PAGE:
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19.02.2018 |

Herbicide use drives the evolution of herbicide-resistant weeds, study

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Black-grass in a barley crop (Photo: CC0, bit.ly/Alop, bit.ly/cc-by-sa30)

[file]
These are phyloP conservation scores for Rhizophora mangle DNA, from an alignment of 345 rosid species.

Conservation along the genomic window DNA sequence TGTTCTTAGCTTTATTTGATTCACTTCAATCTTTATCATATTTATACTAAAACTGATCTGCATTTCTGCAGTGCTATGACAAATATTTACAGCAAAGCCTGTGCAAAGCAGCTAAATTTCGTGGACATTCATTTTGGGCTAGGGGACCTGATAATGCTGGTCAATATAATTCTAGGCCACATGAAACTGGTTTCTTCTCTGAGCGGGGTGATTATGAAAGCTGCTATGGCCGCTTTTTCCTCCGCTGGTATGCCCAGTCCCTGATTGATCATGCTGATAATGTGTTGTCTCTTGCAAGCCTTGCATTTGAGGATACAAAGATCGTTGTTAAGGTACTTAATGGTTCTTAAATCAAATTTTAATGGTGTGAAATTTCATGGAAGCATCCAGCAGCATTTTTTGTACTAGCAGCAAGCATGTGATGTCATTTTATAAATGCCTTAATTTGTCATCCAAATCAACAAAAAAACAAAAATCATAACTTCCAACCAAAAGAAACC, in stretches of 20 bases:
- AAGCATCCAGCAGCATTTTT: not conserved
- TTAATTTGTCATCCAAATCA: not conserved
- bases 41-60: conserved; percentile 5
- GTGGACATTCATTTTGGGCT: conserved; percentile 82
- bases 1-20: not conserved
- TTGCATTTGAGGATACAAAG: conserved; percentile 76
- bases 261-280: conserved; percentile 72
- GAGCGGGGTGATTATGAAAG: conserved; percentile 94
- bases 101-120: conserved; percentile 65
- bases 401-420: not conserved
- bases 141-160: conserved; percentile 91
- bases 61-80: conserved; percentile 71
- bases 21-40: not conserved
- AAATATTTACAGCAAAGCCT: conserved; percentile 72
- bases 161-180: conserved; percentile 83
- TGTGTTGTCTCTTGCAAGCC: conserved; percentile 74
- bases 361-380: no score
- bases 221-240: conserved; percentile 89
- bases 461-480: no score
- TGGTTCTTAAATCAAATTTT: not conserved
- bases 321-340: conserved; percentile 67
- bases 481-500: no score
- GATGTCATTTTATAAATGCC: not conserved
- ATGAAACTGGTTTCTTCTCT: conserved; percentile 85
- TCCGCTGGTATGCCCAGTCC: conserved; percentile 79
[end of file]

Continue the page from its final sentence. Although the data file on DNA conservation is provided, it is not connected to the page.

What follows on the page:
Spraying weeds with chemicals has always come at a high cost, both to farmers and the environment. But using herbicides to control weeds is also driving the evolution of herbicide-resistant crops, new research shows. According to a study, led by scientists from the University of Sheffield, farms that use a greater volume of herbicide have more crop resistance to herbicides. Future control of weeds must depend on management strategies that reduce reliance on chemicals, the researchers argue. For the study, published in the journal Nature Ecology and Evolution, the research team mapped the density of the UK’s major agricultural weed, black-grass (Alopecurus myosuroides) across 70 farms in England, collecting seed from 132 fields. They also collected historical management data for all fields to find out which management factors are driving black-grass abundance and herbicide resistance. [+] more ...

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